Republicans Not Sold on Boehner’s Debt-Ceiling Plan

House Speaker John Boehner, center, and GOP leaders finish a news conference on Capitol Hill, Sept. 26, 2013, after a closed-door strategy session.
National Journal
Tim Alberta
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Tim Alberta
Sept. 26, 2013, 7:25 a.m.

Speak­er John Boehner at­temp­ted Thursday morn­ing to sell House Re­pub­lic­ans on a debt-ceil­ing plan that would delay the im­ple­ment­a­tion of Obama­care, jump­start the Key­stone Pipeline, and in­tro­duce oth­er con­ser­vat­ive re­forms in hopes of unit­ing the GOP con­fer­ence ahead of tough votes on the con­tinu­ing res­ol­u­tion and debt-ceil­ing.

But re­ac­tion from mem­bers was mixed, at best.

“We shouldn’t even be talk­ing about the debt-ceil­ing un­til we get [the Sen­ate] to vote on a good CR for Amer­ica,” fumed Rep. Louie Gohmert of Texas, who plans to vote against the debt-ceil­ing bill when it hits the floor, which could hap­pen as soon as Fri­day.

Rep. Mo Brooks of Alabama said he was un­de­cided on the debt-lim­it pack­age, even though “it def­in­itely has a lot of good­ies in it.” Brooks ad­ded: “It does not cut spend­ing and does not solve the prob­lem.”

Asked if it could pass the House, Brooks replied, “In my judg­ment, no.”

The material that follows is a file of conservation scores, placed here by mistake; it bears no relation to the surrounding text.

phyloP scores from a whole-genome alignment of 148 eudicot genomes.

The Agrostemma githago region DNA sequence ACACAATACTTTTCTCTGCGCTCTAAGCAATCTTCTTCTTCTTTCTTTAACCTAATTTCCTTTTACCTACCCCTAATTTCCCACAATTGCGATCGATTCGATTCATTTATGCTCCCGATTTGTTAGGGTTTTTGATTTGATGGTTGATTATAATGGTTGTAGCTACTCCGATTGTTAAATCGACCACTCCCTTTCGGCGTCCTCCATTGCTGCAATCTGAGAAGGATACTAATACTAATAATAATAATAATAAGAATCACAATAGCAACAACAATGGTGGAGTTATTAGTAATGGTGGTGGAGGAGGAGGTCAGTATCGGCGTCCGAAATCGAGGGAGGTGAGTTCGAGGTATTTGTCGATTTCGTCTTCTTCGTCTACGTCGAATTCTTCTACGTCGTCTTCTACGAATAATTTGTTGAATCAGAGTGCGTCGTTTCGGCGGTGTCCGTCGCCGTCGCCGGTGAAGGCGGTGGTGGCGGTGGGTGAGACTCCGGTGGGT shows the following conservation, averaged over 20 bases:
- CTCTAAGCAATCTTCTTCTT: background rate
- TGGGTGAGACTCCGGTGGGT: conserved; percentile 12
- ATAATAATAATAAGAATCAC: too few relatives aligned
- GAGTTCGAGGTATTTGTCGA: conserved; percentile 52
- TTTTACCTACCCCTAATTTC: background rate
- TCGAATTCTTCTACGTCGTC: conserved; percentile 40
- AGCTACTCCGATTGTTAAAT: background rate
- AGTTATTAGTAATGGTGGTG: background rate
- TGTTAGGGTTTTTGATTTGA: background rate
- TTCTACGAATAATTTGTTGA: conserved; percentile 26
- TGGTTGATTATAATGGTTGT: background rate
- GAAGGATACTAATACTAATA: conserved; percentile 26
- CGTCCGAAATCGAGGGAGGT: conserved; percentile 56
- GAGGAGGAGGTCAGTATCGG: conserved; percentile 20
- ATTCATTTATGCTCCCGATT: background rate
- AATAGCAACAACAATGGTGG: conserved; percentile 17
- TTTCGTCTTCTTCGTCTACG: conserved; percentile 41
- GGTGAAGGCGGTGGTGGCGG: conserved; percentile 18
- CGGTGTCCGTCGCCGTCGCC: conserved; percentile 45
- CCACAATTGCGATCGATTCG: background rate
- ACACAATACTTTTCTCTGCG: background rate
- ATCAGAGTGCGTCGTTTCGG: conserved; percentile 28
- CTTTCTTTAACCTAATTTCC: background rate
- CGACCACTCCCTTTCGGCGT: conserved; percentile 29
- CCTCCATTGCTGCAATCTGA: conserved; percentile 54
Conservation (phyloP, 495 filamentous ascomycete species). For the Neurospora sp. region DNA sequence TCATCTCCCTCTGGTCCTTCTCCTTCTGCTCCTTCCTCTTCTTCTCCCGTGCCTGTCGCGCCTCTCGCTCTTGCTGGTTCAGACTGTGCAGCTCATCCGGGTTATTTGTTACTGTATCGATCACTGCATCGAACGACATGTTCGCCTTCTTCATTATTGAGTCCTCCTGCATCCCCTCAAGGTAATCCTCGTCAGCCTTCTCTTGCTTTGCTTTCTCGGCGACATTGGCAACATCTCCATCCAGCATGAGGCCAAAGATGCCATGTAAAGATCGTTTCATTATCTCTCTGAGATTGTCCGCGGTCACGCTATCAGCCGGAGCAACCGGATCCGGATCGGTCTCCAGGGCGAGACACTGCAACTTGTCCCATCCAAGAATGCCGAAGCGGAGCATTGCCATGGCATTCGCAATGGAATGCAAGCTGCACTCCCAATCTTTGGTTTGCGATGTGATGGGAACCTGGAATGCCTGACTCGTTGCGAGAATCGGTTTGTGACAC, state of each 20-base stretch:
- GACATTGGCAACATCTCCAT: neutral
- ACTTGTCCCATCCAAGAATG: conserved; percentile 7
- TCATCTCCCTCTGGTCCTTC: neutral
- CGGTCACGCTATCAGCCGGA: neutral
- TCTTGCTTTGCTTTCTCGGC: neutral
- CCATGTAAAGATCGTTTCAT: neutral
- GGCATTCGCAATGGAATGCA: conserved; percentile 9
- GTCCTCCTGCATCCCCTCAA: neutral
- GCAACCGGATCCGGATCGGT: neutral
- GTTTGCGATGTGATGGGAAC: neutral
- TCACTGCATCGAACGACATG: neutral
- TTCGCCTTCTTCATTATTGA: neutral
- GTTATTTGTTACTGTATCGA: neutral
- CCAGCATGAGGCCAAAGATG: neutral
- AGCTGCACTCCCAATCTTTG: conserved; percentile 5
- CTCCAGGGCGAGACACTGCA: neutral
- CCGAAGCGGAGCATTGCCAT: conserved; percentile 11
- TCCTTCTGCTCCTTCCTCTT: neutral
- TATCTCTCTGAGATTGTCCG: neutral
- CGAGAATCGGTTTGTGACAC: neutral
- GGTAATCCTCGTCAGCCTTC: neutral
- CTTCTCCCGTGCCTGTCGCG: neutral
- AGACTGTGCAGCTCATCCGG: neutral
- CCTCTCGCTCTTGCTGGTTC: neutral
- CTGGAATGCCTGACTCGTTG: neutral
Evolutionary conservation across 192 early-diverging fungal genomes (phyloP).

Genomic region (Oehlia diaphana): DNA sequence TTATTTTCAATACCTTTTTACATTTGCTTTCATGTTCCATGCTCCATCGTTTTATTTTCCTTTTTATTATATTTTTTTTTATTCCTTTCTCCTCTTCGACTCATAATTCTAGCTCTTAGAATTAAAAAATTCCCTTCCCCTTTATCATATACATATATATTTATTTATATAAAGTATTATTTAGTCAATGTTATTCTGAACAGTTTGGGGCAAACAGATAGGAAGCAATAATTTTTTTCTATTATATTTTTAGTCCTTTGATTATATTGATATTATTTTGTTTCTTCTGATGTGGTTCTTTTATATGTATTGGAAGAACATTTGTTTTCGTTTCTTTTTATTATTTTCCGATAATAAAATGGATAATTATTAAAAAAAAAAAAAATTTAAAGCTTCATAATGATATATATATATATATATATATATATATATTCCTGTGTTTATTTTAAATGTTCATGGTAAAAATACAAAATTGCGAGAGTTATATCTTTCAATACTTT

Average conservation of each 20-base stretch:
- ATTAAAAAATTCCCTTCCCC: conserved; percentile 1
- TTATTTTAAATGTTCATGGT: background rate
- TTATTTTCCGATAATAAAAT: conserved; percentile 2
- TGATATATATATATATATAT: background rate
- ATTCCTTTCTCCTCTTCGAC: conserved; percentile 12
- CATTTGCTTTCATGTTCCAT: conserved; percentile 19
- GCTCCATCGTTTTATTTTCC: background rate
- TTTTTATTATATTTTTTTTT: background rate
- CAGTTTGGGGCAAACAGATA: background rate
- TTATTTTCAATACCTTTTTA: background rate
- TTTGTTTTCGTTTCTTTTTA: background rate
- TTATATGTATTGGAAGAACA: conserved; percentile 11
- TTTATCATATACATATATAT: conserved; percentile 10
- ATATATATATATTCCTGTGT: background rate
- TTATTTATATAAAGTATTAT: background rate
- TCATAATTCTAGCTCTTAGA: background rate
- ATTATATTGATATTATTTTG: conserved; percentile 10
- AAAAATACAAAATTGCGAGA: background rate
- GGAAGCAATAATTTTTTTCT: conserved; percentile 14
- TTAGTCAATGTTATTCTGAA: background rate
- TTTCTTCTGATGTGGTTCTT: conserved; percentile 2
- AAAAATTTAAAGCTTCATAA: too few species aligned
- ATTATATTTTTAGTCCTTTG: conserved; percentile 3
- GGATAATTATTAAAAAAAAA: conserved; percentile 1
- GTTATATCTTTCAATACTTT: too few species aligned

Oth­ers Re­pub­lic­ans, though, were more op­tim­ist­ic. Rep. Tom Price of Geor­gia, who has been work­ing with lead­er­ship to craft a com­pre­hens­ive strategy to deal with the CR and debt-ceil­ing fights, said mem­bers seemed sat­is­fied that Boehner’s pro­pos­al meets the cri­ter­ia they have long de­man­ded for a debt-ceil­ing in­crease.

“It meets the Boehner Rule — any in­crease is met by dol­lar-for-dol­lar de­crease in spend­ing as well as re­forms,” Price said. “It will delay Obama­care for a year. … And it keeps the House mov­ing in a dir­ec­tion where the Sen­ate has to re­spond, which is im­port­ant.”

But does it have enough sup­port to pass the House? “I think so, yeah,” Price said.

Rep. Kev­in Brady of Texas agreed, say­ing con­ser­vat­ives should rally be­hind the Boehner plan. “We should be uni­fied in bring­ing this debt-ceil­ing pro­pos­al out of the House,” said Brady, not­ing that the pack­age in­cludes “very strong, pro-growth policies that will help re­duce the de­fi­cit.”

Brady said of a po­ten­tial floor vote Fri­day: “There should be more than 218.”

The pro­spect of a quick floor vote, however, did not sit well with un­de­cided Re­pub­lic­ans like Rep. Jim Briden­stine of Ok­lahoma. “I’m look­ing for­ward to see­ing what lead­er­ship puts on the table,” he said. “I think there’s a lot more to be dis­cussed.”

Rep. Randy Weber of Texas agreed: “I have de­cided not take a po­s­i­tion as of yet,” he said. “I want to hear more.”

Mean­while, con­ser­vat­ive lead­ers wouldn’t bite when asked wheth­er the debt-ceil­ing pro­pos­al has the votes to pass.

“You must con­fuse me with the whip,” said a smil­ing Rep. Jeb Hensarling of Texas. Pressed to ana­lyze the sup­port with­in his con­fer­ence for Boehner’s plan, Hensarling re­peated three times: “I ex­pect Re­pub­lic­ans to be united.”

Even Rep. Steve Scal­ise, chair­man of the Re­pub­lic­an Study Com­mit­tee, seemed un­cer­tain of wheth­er Boehner’s present­a­tion had won over a suf­fi­cient num­ber of con­ser­vat­ives. “We’re go­ing to find out,” he said. “You’ll have to ask the whip.”

Shane Gold­mach­er con­trib­uted to this re­port.

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